Systematic application of the rules and data-sparse representations of for the transformations and compositions of kernels above gives rise to similar representations for many more complex kernels. Examples include the neural network kernel , where , the RBF-network kernel , the spectral mixture kernel of Wilson and Adams (2013), and the kernel corresponding to a linear regression with variable coefficients, where are the regression features, is the prior covariance of the weights, and is a secondary kernel controlling the variability of the weights (Rasmussen and Williams, 2005). See Figure 1 for a depiction of these kernels’ computational graphs, where each node represents a computation that we treated in this section. These examples highlight the generality of the proposed approach, since it applies without specializations to these kernels, and is simultaneously the first to enable a linear-in- multiply with their gradient kernel matrices .
3.3 Hessian Kernel Structure
Under appropriate differentiability assumptions (see Sec. A), we can condition a GP on Hessian information. However, incorporating second-order information into GPs has so far – except for one and two-dimensional test problems by Wu et al. (2017a) – not been explored. This is likely due to the prohibitive scaling for a matrix multiply with the associated covariance matrix and scaling for direct matrix inversion. In addition to the special structure for the gradient-Hessian cross-covariance, already reported by De Roos et al. (2021), we derive a structured representation of the Hessian-Hessian covariance for isotropic kernels, enabling efficient computations with second-order information. In particular, letting where is the Hessian w.r.t. and :
where , with , is the “shuffle” matrix that satisfies , and is the Kronecker sum. Thus, it is possible to multiply with covariance matrices that arise from conditioning on second-order information in , which is linear in the amount of information contained in the Hessian matrix and therefore optimal with respect to the dimensionality. This is an attractive complexity in moderate dimensionality since Hessian observations are highly informative of a function’s local behavior. For derivations of the second-order covariances for more kernel types and transformations, see Sec. C.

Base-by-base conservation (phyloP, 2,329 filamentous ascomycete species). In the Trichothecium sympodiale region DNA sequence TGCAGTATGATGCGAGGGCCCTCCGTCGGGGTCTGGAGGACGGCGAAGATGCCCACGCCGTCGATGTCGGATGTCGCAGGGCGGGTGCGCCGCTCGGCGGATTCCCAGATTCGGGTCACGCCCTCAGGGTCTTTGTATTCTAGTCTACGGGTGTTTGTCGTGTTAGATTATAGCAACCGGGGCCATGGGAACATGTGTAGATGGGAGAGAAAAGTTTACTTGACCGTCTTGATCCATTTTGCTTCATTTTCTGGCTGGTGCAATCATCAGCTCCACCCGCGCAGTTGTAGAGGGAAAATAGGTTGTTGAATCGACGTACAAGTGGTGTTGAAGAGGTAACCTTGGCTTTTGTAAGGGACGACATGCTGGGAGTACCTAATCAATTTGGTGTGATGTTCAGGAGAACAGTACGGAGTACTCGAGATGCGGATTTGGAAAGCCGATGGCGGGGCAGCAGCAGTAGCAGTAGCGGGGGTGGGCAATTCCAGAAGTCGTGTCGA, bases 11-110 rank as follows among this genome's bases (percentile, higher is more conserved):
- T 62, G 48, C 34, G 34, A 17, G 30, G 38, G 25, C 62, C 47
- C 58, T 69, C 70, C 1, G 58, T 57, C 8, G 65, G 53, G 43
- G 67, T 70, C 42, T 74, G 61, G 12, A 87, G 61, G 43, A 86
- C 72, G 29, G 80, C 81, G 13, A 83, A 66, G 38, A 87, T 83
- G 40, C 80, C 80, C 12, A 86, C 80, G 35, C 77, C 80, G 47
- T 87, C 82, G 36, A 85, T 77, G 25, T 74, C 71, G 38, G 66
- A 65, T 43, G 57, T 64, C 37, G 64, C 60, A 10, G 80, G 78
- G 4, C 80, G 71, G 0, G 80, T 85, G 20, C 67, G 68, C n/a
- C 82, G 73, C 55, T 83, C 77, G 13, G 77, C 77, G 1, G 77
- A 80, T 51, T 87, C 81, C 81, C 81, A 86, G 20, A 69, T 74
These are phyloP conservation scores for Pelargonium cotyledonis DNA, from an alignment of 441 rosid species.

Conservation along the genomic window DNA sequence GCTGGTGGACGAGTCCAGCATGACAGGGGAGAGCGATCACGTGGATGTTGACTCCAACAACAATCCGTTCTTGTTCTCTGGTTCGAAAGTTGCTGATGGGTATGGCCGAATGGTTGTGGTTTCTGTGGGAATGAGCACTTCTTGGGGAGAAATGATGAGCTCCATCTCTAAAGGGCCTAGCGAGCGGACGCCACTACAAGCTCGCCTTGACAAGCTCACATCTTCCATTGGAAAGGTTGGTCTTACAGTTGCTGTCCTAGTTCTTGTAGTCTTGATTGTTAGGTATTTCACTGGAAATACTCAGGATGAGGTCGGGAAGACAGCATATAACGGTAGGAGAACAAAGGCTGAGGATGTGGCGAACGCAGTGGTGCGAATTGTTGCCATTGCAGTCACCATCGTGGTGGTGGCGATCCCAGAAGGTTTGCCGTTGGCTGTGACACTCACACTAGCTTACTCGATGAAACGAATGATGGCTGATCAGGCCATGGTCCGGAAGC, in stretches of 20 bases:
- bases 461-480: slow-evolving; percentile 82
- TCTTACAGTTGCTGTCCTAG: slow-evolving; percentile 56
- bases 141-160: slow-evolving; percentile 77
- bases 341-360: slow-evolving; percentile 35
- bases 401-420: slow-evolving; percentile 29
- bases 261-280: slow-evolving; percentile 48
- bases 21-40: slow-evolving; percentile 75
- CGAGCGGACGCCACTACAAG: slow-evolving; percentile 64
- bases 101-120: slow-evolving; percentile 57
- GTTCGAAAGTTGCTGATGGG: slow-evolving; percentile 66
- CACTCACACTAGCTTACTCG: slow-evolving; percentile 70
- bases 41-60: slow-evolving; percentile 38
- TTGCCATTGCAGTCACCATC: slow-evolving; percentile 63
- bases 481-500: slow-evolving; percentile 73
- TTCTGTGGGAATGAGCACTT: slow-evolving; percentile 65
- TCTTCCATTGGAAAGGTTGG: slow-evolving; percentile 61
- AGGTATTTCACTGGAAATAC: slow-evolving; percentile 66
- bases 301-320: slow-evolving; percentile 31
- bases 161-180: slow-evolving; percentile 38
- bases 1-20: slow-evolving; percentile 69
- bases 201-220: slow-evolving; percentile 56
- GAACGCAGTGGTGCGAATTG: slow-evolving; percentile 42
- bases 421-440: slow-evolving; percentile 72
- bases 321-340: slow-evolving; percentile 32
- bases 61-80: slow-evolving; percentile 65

3.4 An Implementation: CovarianceFunctions.jl
To take advantage of the analytical observations above in an automatic fashion, several technical challenges need to be overcome. First, we need a representation of the computational graph of a kernel function that is built from the basic constituents and transformations that we outlined above, akin to Figure 1. Second, we need to build matrix-free representations of the gradient kernel matrices to maintain data-sparse structure. Here, we briefly describe how we designed CovarianceFunctions.jl, an implementation of the structured AD technique that is enabled by the analytical derivations above, and supporting libraries, all written in Julia (Bezanson et al., 2017).
CovarianceFunctions.jl represents kernels at the level of user-defined types. It is in principle possible to hook into the abstract syntax tree (AST) to recognize these types of structures more generally (Innes, 2018), but this would undoubtedly come at the cost of increased complexity. It is unclear if this generality would have applications outside of the scope of this work. A user can readily extend the framework with a new kernel type if it can not already be expressed as a combinations and transformations of existing kernels. All that is necessary is the definition of its evaluation and the following short function: input_trait returns the type of input the kernel depends on: isotropic, dot-product, or the stationary type and automatically detects homogeneous products and sums of kernels with these input types. As an example, for the rational quadratic kernel, we have